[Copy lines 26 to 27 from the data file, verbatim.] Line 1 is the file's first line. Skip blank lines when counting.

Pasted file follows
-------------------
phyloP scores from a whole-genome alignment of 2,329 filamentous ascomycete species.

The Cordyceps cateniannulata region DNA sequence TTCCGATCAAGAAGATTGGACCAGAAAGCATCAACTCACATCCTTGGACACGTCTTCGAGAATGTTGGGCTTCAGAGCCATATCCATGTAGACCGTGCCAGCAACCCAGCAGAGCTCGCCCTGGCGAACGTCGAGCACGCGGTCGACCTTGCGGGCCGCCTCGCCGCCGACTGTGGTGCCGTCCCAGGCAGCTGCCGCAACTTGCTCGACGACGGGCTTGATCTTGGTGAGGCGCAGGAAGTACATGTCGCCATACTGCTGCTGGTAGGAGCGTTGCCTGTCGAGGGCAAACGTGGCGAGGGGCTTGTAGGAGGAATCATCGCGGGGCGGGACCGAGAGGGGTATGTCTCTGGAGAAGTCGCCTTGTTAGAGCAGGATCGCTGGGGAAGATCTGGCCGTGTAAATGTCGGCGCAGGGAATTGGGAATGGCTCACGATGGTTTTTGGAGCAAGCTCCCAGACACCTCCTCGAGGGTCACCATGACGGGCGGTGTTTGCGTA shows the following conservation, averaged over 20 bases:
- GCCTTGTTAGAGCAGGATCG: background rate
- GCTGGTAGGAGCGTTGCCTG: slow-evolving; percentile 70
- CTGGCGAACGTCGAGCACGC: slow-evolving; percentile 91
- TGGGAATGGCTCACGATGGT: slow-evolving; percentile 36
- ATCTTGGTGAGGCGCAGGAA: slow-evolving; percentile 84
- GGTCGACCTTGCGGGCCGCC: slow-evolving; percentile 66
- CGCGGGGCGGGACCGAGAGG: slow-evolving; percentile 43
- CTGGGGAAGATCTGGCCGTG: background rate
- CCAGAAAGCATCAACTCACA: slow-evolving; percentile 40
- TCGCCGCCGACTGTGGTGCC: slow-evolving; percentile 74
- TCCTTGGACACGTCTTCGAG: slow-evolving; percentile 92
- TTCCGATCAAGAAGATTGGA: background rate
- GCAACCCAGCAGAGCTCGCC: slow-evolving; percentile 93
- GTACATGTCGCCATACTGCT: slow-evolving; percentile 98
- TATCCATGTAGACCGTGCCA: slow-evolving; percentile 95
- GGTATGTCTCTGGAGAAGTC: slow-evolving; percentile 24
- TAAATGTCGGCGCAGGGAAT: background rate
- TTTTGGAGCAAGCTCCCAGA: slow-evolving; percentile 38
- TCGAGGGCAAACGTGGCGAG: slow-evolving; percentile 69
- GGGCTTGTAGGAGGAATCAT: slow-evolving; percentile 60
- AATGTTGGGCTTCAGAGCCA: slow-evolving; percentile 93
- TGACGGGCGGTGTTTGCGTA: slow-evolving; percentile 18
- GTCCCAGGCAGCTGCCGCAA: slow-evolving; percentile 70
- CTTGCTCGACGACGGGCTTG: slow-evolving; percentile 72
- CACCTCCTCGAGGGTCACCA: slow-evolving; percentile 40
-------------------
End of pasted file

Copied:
- CTTGCTCGACGACGGGCTTG: slow-evolving; percentile 72
- CACCTCCTCGAGGGTCACCA: slow-evolving; percentile 40